Still, the delta’s influence was undeniable. King began picking cotton on tenant farms around Indianola before he was a teenager, being paid as little as 35 cents for every 100 pounds. He was still working off sharecropping debts after he got out of the Army during World War II.
“He goes back far enough to remember the sound of field hollers and the cornerstone blues figures, like Charley Patton and Robert Johnson,” ZZ Top guitarist Billy Gibbons once told Rolling Stone magazine.
King got his start in radio with a gospel quartet in Mississippi and soon moved to Memphis, Tennessee, where a job as a disc jockey at WDIA gave him access to a wide range of recordings. He studied the great blues and jazz guitarists, including Django Reinhardt and T-Bone Walker, and played live music a few minutes each day as the Beale Street Blues Boy, later shortened to B.B.
Through his broadcasts and live performances, he quickly built a following in the black community and recorded his first R&B hit, Three O’Clock Blues, in 1951.
He began to break through to white audiences, particularly young rock fans, in the 1960s with albums like Live at the Regal, which later would be declared a historic sound recording worthy of preservation by the Library of Congress’ National Recording Registry.
King was inducted into the Blues Foundation Hall of Fame in 1984, the Rock and Roll Hall of Fame in 1987 and received the Songwriters Hall of Fame Lifetime Achievement Award in 1990. He received the Presidential Medal of Freedom from President George W. Bush, gave a guitar to Pope John Paul II and had President Barack Obama sing along to his Sweet Home Chicago.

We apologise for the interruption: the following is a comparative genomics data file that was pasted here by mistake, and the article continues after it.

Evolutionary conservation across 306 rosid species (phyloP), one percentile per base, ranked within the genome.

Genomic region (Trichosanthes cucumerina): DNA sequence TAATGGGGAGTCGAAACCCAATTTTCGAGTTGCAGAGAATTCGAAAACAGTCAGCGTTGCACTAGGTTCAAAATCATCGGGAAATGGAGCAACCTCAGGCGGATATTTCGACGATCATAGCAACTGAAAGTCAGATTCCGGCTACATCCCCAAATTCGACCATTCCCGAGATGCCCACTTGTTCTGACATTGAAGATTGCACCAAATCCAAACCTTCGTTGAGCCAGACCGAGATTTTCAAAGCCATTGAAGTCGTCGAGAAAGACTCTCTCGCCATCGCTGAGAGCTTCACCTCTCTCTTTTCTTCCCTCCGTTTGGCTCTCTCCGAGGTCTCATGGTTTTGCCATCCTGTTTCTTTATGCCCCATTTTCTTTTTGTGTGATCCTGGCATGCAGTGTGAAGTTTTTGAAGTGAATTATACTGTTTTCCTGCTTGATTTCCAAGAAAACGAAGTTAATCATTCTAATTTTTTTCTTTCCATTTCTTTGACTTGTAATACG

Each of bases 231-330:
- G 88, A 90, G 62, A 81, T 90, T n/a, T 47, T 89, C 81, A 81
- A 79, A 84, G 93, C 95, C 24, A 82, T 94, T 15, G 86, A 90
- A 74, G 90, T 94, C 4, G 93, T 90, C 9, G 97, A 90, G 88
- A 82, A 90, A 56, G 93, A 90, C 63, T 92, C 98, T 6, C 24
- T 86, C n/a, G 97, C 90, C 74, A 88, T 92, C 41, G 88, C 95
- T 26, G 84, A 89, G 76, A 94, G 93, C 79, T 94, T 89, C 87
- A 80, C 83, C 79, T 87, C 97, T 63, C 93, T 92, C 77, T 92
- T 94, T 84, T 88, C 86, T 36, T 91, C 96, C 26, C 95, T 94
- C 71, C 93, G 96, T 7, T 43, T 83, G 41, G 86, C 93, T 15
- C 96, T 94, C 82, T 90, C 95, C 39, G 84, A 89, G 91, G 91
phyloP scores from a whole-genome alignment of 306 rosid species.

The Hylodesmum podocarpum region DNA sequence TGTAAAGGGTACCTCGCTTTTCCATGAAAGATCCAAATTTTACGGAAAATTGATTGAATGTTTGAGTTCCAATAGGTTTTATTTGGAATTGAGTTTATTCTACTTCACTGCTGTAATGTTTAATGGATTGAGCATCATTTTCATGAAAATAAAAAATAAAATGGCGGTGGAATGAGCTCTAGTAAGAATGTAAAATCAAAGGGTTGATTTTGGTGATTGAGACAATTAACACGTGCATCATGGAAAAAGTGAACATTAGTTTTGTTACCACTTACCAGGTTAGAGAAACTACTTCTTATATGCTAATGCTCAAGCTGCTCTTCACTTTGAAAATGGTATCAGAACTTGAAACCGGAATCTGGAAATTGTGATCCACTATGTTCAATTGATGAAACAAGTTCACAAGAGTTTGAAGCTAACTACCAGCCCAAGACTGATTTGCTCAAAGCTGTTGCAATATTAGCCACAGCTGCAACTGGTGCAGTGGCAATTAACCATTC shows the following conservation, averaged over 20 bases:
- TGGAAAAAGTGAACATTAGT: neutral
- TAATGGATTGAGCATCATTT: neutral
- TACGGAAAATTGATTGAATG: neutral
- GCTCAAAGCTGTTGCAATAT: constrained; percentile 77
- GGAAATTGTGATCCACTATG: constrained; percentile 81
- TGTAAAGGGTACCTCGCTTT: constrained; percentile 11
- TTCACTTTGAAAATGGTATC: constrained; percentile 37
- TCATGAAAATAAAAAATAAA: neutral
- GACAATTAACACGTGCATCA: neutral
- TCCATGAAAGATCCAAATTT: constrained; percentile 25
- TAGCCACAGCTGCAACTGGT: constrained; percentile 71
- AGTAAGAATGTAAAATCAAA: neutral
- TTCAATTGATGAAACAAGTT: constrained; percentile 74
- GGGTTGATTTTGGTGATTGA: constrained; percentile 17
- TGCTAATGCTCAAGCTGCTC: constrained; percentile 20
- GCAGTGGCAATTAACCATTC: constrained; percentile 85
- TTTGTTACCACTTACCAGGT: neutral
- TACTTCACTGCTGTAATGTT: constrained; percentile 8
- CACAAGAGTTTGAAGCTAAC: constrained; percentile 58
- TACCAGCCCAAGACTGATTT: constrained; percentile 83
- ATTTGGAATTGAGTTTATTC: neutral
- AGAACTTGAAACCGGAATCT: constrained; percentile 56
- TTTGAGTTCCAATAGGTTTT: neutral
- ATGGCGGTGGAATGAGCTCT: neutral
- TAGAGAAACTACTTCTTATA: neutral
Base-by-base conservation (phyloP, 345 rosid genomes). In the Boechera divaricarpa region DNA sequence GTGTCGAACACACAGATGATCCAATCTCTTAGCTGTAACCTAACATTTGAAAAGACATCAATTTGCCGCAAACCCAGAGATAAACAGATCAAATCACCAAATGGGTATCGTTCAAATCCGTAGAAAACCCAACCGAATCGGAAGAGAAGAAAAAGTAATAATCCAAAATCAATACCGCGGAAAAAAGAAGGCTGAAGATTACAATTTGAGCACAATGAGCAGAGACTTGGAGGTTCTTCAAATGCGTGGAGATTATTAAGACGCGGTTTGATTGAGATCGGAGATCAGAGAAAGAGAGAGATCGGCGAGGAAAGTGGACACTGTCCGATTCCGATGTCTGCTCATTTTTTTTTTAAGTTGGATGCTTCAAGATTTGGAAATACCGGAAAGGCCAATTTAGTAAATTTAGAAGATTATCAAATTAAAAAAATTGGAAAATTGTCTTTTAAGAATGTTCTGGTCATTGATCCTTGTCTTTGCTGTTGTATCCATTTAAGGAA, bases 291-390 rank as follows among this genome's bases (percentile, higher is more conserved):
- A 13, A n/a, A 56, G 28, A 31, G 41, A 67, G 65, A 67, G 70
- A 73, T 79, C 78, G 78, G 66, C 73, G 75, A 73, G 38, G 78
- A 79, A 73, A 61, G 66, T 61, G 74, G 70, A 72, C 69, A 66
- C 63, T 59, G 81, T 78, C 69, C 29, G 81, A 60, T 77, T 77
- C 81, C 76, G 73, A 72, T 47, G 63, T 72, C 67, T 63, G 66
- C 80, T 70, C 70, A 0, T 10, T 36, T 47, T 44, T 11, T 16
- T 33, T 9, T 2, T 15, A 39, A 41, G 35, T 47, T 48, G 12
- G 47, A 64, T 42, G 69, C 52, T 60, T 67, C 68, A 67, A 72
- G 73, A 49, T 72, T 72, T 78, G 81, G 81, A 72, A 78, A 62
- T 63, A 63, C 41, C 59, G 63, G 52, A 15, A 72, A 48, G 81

Other Grammys included best male rhythm `n’ blues performance in 1971 for The Thrill Is Gone, best ethnic or traditional recording in 1982 for There Must Be a Better World Somewhere and best traditional blues recording or album several times. His final Grammy came in 2009 for best blues album for One Kind Favor.
Through it all, King modestly insisted he was simply maintaining a tradition.
“I’m just one who carried the baton because it was started long before me,” he told the AP in 2008.
Born Riley B. King on Sept. 16, 1925, on a tenant farm near Itta Bena, Mississippi, King was raised by his grandmother after his parents separated and his mother died. He worked as a sharecropper for five years in Kilmichael, an even smaller town, until his father found him and took him back to Indianola.
“I was a regular hand when I was 7. I picked cotton. I drove tractors. Children grew up not thinking that this is what they must do. We thought this was the thing to do to help your family,” he said.
When the weather was bad and he couldn’t work in the cotton fields, he walked 10 miles to a one-room school before dropping out in the 10th grade.
After he broke through as a musician, it appeared King might never stop performing. When he wasn’t recording, he toured the world relentlessly, playing 342 one-nighters in 1956. In 1989, he spent 300 days on the road. After he turned 80, he vowed he would cut back, and he did, somewhat, to about 100 shows a year.
He had 15 biological and adopted children. Family members say 11 survive.